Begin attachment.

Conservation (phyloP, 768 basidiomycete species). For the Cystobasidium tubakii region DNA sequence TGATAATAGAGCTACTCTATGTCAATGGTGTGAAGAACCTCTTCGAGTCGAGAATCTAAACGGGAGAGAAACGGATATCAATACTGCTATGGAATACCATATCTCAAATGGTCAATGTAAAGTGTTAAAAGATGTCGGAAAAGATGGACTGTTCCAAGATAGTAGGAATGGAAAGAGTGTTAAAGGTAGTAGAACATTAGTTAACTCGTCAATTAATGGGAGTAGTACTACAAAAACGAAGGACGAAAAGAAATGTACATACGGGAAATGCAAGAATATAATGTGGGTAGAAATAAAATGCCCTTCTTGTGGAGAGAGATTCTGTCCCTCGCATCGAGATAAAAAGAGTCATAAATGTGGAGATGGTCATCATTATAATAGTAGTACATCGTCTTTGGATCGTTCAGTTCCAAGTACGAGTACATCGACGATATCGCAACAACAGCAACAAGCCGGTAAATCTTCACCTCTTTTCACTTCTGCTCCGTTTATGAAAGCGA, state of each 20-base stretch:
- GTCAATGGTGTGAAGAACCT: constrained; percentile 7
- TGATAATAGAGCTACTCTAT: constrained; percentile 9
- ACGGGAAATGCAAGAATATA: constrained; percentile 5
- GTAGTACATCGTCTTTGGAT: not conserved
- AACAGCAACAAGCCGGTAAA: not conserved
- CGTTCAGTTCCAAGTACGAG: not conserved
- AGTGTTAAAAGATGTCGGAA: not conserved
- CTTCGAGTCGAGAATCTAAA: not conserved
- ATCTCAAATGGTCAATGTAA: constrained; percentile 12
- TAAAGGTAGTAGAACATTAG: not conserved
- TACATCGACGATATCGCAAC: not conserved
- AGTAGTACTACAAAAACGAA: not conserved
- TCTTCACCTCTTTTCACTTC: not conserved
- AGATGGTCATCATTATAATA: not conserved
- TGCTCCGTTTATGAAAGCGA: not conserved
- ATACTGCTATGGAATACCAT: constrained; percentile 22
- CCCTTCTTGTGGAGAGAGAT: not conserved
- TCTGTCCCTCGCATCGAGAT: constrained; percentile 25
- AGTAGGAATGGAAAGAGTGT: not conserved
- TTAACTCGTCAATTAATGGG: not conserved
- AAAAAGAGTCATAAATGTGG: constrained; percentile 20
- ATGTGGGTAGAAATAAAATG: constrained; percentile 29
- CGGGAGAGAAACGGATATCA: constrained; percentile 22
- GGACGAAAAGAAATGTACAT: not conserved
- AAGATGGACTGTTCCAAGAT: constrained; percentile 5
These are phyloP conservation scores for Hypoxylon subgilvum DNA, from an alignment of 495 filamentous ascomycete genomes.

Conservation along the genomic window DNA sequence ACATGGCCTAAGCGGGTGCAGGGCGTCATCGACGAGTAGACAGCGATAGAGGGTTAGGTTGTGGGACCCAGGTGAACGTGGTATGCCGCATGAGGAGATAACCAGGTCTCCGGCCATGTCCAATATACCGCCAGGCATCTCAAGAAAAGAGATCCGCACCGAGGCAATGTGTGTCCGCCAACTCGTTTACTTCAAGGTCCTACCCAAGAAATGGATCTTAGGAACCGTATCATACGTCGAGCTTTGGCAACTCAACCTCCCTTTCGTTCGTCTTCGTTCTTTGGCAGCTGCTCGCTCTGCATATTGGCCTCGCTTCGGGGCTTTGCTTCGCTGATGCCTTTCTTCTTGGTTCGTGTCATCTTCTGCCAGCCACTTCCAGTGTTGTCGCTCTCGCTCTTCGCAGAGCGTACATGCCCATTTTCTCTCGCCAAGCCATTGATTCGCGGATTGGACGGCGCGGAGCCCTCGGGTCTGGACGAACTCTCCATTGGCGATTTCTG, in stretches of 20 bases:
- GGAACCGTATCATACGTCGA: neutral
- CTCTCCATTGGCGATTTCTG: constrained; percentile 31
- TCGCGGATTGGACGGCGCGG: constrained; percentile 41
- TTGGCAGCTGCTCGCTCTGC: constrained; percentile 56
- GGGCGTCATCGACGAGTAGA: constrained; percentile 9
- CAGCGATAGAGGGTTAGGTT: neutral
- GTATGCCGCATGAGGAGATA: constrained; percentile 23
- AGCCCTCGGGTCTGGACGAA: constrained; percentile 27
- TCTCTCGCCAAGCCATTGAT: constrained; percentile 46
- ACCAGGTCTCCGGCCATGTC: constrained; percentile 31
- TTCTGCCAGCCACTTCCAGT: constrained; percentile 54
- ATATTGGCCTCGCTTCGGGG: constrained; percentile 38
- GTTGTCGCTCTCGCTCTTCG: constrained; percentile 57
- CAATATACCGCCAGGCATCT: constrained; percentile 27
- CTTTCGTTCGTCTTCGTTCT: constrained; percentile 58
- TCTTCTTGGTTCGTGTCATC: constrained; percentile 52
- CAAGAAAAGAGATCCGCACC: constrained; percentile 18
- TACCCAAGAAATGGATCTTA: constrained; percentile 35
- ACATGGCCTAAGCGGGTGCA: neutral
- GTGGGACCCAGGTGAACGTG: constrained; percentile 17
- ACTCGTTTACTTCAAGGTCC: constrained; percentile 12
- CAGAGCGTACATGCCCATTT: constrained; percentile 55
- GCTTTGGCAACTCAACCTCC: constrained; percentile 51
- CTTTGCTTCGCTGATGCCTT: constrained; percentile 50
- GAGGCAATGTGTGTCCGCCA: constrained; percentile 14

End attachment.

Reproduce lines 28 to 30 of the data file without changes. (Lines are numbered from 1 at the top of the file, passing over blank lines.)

Conservation along the genomic window DNA sequence ACATGGCCTAAGCGGGTGCAGGGCGTCATCGACGAGTAGACAGCGATAGAGGGTTAGGTTGTGGGACCCAGGTGAACGTGGTATGCCGCATGAGGAGATAACCAGGTCTCCGGCCATGTCCAATATACCGCCAGGCATCTCAAGAAAAGAGATCCGCACCGAGGCAATGTGTGTCCGCCAACTCGTTTACTTCAAGGTCCTACCCAAGAAATGGATCTTAGGAACCGTATCATACGTCGAGCTTTGGCAACTCAACCTCCCTTTCGTTCGTCTTCGTTCTTTGGCAGCTGCTCGCTCTGCATATTGGCCTCGCTTCGGGGCTTTGCTTCGCTGATGCCTTTCTTCTTGGTTCGTGTCATCTTCTGCCAGCCACTTCCAGTGTTGTCGCTCTCGCTCTTCGCAGAGCGTACATGCCCATTTTCTCTCGCCAAGCCATTGATTCGCGGATTGGACGGCGCGGAGCCCTCGGGTCTGGACGAACTCTCCATTGGCGATTTCTG, in stretches of 20 bases:
- GGAACCGTATCATACGTCGA: neutral
- CTCTCCATTGGCGATTTCTG: constrained; percentile 31